According to a study published online in Pediatric Emergency Care, as marijuana becomes more accessible to consumers, it also becomes more accessible to young children.
The study, published by researchers at the Central Ohio Poison Center at Nationwide Children's Hospital, was aimed at examining the relationship between state marijuana legalization and the rates of unintentional marijuana ingestion in children under six-years-old.
Results of that study showed that from January of 2000 to June of 2017, there were 2,968 ingestions of marijuana by children younger than six years old reported to U.S. poison centers.
The majority, 72.4 percent, of exposures were in children younger than three-years-old.
More than half of all of the pediatric patients received some form of hospital-based care, 7.5 percent of those required critical care.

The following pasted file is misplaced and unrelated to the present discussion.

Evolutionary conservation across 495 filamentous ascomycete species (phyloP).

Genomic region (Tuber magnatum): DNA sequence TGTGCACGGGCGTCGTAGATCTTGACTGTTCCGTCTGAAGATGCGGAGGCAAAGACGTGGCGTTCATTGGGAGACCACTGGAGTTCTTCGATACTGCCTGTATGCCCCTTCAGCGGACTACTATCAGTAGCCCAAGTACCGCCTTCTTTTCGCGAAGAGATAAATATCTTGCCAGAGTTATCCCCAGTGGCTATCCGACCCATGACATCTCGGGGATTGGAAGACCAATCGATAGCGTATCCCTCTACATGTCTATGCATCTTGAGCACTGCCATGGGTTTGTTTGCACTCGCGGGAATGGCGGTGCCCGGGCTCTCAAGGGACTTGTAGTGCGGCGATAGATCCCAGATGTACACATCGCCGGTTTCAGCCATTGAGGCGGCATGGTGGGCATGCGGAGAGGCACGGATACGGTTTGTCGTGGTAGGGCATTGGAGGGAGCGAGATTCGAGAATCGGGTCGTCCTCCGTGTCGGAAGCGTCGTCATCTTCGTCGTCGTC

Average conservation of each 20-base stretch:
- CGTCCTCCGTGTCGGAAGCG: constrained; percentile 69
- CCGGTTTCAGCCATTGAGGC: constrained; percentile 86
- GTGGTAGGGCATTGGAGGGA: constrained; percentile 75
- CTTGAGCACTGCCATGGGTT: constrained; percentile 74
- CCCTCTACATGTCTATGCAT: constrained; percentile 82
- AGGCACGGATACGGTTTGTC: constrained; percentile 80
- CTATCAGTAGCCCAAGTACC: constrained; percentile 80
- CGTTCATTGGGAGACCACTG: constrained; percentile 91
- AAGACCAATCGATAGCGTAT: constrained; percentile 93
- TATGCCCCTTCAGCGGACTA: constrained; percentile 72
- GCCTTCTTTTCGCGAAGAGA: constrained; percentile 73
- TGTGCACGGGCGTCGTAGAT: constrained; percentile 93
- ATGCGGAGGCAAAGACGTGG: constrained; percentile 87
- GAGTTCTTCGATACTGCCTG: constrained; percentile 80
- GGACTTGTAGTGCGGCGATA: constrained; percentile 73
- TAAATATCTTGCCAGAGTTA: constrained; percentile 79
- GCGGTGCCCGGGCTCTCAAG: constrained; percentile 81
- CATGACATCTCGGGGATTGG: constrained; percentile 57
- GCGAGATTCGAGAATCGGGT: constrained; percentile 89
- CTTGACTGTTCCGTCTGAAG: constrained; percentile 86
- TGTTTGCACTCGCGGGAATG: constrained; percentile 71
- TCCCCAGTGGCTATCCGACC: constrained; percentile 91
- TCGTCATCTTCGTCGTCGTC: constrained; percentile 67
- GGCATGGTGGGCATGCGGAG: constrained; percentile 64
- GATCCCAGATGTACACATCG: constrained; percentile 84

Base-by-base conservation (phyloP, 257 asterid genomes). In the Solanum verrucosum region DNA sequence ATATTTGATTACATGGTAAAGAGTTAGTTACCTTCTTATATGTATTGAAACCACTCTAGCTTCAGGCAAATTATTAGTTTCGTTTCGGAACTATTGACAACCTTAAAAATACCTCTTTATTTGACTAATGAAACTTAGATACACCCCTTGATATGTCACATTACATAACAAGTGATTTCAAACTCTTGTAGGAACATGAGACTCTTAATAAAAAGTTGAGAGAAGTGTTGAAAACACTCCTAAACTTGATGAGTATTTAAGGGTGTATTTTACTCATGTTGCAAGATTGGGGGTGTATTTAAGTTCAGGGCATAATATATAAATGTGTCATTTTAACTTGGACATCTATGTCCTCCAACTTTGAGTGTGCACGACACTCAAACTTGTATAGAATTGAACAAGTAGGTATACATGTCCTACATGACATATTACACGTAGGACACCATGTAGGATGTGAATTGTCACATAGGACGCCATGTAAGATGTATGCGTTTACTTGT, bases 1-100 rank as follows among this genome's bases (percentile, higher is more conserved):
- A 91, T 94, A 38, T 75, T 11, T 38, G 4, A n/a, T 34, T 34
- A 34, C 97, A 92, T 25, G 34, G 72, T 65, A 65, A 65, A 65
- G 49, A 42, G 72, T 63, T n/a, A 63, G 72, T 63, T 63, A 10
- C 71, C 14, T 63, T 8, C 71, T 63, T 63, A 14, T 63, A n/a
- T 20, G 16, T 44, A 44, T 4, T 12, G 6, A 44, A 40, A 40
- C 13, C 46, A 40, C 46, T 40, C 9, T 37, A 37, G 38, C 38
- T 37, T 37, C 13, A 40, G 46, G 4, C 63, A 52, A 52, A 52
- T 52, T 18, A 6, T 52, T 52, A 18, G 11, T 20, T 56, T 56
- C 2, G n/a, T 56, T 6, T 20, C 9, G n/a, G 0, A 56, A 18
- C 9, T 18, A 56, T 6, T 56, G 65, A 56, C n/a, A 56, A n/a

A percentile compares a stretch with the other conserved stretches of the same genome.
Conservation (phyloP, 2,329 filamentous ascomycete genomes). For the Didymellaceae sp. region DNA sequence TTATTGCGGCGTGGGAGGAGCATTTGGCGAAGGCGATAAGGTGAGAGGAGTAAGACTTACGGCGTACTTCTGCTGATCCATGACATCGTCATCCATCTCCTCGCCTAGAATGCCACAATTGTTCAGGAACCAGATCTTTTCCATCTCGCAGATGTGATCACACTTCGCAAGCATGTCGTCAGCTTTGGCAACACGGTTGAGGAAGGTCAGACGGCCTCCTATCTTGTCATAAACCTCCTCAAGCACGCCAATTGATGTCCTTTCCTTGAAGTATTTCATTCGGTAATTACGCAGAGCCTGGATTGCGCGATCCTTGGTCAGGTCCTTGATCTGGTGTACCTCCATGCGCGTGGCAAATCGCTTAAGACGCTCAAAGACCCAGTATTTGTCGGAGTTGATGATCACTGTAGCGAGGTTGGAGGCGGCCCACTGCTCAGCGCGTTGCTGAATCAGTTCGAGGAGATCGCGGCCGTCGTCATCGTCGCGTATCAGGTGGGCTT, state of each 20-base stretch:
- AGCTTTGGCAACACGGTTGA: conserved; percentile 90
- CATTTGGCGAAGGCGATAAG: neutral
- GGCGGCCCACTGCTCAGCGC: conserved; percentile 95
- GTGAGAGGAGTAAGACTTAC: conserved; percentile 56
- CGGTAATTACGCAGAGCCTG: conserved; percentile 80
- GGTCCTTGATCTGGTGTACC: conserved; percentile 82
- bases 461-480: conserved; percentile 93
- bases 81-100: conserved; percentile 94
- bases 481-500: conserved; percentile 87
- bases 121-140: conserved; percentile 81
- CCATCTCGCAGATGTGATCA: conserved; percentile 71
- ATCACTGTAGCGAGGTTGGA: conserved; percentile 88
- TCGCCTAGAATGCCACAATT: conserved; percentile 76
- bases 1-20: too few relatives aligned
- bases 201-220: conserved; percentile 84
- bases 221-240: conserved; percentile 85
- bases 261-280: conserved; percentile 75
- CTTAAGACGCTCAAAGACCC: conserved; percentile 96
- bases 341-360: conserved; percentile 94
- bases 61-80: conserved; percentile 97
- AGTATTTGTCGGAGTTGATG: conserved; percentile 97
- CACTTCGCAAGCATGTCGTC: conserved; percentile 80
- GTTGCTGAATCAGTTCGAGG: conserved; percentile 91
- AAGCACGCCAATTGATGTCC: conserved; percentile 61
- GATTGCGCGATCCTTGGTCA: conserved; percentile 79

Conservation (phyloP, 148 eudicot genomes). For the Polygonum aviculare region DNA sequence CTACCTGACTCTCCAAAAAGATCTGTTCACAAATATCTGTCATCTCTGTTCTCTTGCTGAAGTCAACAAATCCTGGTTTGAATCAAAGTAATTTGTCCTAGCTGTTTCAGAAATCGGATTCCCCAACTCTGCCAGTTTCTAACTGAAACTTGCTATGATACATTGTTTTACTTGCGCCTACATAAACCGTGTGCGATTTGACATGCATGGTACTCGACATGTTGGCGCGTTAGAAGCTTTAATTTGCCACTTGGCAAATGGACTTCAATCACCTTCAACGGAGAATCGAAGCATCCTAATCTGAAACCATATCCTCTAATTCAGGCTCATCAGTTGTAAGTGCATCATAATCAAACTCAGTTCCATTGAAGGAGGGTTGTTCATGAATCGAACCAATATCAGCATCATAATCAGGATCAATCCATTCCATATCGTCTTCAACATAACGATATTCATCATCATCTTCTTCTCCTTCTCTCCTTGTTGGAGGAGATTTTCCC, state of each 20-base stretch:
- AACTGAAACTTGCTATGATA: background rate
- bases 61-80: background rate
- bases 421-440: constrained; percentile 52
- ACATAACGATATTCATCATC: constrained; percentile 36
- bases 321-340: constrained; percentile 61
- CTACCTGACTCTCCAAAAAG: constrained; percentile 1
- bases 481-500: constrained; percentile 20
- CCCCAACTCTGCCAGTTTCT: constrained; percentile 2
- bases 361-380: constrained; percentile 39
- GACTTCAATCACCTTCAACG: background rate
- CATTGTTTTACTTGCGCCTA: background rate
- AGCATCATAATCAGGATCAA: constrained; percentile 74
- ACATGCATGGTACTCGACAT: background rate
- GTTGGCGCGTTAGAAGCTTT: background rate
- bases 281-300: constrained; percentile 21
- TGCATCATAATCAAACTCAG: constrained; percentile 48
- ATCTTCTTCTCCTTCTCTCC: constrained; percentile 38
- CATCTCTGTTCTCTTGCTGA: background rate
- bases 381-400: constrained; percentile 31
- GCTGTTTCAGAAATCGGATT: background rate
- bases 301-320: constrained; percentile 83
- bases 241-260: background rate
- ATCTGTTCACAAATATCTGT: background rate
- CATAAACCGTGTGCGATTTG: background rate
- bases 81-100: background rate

Reported symptoms range widely, from drowsiness and confusion to seizures and coma, and require medical treatments including hydration therapy, sedation, and intubation.
"As more states continue to legalize marijuana in various forms, parents and health care providers should treat it like any other medication; locked up and out of reach of children," said Henry Spiller, MS, D.ABAT, Director of the Central Ohio Poison Center at Nationwide Children's and lead author of the study. "With edibles and infused products especially, curious children are mistaking them for kid-friendly candy or food, and that poses a very real risk for harm."
According to the report, before 2009 there was no significant change in the annual number or rate of marijuana ingestions in children.
But, from 2009 to 2017 there was an average annual increase of 27 percent per year, rising to 742 ingestions per year.
More than 70 percent of all these cases occurred in states where marijuana is legal.